Congrats to Walter Alvarez, Extinction-by-Impact Theorist

Walter Alvarez
Walter Alvarez Wikimedia Commons

Walter Alvarez, the guy who figured out that dinosaurs were doomed by a massive asteroid that slammed into the Earth, just won a big prize.

The prize is Earth Science's answer to the Nobel, the Vetlesen Prize.

The asteroid impact set off "a giant tsunami, continent-scale wildfires, darkness, and cold, followed by sweltering greenhouse heat. When conditions returned to normal, half the genera of plants and animals on Earth had perished," Alvarez writes on his Website.

The impact also left two major clues: a layer of iridium, which is an element found in comets and asteroids but is rare on Earth, and a 110-mile-wide crater near what is now the Yucatan Peninsula. Alvarez dated both to 65 million years ago, a.k.a. End Times for the dinosaurs.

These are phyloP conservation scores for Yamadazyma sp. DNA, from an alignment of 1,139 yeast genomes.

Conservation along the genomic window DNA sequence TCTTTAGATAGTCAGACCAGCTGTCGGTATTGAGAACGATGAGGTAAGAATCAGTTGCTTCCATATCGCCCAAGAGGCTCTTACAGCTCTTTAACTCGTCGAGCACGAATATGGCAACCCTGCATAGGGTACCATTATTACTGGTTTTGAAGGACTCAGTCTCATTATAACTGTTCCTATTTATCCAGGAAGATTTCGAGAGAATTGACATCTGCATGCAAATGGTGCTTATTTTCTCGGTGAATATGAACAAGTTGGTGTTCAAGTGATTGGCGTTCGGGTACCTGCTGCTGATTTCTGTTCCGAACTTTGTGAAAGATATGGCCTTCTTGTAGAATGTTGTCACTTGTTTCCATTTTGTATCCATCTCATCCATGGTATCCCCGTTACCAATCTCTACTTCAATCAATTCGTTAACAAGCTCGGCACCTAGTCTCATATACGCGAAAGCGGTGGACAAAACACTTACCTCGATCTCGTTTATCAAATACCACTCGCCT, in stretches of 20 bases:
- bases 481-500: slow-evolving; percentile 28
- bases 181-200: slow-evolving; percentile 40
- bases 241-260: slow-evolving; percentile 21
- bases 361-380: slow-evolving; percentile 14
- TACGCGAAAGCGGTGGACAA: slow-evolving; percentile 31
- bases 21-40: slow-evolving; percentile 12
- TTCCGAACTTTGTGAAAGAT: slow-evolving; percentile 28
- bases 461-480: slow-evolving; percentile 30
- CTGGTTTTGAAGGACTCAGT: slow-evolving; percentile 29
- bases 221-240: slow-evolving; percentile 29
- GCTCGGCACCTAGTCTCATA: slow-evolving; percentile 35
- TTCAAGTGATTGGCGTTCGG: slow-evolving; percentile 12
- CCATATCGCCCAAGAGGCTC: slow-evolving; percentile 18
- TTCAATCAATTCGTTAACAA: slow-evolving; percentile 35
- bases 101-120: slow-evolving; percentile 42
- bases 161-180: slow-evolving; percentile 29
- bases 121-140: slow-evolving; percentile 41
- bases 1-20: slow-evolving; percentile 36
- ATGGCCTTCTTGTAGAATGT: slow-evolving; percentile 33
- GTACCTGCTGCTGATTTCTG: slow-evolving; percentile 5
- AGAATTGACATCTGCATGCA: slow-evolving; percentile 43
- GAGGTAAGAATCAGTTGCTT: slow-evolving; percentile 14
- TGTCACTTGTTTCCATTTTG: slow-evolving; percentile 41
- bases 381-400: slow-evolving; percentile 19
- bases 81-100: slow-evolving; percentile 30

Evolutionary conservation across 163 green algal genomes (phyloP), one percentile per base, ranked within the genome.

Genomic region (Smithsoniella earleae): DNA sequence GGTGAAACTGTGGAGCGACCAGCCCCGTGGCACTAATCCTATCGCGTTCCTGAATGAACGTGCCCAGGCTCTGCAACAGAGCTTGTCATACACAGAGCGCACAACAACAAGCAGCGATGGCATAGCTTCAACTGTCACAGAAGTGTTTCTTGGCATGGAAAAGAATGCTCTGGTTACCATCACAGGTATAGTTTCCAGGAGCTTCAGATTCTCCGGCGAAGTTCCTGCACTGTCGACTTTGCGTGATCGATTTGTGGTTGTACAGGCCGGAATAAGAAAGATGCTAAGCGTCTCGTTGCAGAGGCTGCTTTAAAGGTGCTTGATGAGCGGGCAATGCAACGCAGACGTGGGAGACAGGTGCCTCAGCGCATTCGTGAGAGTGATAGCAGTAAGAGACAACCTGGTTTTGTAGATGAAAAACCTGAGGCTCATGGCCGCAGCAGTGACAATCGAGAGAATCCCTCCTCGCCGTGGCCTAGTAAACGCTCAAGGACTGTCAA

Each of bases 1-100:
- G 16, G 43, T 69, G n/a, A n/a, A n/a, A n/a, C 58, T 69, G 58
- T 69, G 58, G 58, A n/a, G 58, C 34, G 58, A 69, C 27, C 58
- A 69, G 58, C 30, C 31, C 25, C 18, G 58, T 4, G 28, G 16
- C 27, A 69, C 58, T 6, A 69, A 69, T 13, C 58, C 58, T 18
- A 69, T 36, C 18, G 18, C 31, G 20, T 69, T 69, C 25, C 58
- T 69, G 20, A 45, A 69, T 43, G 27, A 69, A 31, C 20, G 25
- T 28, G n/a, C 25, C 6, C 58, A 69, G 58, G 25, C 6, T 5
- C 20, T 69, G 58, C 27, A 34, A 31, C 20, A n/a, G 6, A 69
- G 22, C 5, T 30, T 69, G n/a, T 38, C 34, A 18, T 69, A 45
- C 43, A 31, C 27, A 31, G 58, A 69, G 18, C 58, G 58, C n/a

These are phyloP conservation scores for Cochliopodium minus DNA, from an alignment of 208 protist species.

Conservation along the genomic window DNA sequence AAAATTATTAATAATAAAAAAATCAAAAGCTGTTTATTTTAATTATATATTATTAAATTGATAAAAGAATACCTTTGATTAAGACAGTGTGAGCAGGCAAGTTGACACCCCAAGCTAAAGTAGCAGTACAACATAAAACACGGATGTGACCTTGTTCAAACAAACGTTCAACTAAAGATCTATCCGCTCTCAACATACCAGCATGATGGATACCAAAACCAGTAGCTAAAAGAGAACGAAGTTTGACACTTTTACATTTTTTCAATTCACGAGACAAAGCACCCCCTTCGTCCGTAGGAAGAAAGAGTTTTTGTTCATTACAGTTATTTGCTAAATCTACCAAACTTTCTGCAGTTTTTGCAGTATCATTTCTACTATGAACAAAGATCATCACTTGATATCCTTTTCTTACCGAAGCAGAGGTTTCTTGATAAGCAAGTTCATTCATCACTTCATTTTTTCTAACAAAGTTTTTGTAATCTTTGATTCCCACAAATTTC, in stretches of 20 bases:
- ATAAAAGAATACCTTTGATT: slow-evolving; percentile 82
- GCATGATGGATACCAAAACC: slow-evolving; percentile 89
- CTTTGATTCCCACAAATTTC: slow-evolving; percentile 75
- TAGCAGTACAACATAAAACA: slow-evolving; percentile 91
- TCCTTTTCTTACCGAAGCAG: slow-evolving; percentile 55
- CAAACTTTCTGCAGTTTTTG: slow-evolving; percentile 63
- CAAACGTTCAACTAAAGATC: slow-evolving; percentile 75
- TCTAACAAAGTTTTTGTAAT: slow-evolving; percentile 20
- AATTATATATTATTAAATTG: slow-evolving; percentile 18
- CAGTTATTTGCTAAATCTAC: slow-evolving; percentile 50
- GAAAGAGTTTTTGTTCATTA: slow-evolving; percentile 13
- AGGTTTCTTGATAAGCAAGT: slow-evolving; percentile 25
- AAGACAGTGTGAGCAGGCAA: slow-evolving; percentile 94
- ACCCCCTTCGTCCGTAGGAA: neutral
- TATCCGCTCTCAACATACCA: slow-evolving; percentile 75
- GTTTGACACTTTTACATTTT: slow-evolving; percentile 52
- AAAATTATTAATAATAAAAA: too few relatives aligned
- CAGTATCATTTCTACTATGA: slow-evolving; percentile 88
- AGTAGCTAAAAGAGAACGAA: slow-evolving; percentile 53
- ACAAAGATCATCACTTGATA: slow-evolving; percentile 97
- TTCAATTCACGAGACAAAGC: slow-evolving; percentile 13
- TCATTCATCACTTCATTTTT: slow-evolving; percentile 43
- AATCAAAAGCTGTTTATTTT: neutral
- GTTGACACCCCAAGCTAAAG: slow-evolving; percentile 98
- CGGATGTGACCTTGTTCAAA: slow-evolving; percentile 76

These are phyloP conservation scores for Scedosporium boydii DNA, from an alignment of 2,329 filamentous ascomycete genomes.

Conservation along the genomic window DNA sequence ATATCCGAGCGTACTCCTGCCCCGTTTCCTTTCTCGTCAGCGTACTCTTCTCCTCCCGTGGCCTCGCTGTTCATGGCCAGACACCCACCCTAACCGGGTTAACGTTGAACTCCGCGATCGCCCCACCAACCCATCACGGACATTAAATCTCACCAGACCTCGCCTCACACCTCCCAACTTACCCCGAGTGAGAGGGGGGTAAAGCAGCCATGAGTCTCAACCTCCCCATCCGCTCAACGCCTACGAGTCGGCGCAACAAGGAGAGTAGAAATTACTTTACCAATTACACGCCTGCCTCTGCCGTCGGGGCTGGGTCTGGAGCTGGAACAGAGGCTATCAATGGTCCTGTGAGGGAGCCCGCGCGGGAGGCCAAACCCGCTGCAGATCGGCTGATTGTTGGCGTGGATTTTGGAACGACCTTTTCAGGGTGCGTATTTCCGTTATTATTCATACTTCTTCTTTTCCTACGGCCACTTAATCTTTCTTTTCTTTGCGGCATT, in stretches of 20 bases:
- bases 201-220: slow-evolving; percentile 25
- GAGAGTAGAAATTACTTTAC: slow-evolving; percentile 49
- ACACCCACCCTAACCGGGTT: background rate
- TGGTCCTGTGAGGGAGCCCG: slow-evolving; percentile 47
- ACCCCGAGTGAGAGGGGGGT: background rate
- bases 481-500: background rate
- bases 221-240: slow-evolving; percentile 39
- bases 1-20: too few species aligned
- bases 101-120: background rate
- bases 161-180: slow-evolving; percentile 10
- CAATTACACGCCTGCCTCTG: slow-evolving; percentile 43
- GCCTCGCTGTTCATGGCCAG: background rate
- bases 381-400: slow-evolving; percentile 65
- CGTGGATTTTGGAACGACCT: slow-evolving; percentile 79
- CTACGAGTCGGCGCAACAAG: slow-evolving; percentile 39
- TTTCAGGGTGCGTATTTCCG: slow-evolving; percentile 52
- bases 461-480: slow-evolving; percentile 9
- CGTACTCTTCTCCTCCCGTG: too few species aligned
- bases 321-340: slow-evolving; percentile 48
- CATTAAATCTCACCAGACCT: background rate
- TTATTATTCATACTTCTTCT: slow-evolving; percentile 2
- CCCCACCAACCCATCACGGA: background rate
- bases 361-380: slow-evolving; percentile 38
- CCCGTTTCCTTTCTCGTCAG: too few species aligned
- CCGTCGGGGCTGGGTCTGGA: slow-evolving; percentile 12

Several scientific fields that are snubbed by the Nobels have established their own "me too!" prizes. Math has the Fields Medal, for instance, and high tech has the Millennium Prize. (It's administered by Finland, which might reflect a certain amount of rivalry with those other Scandinavian countries that are so prize-happy.) And purists know that the Nobel for Economics isn't really a Nobel—it's administered by Sweden's central bank in honor of Alfred Nobel. But I know I'm forgetting some. Anybody? Help me out here—what other fields have their own versions of the Nobel?

Get the latest Science stories in your inbox.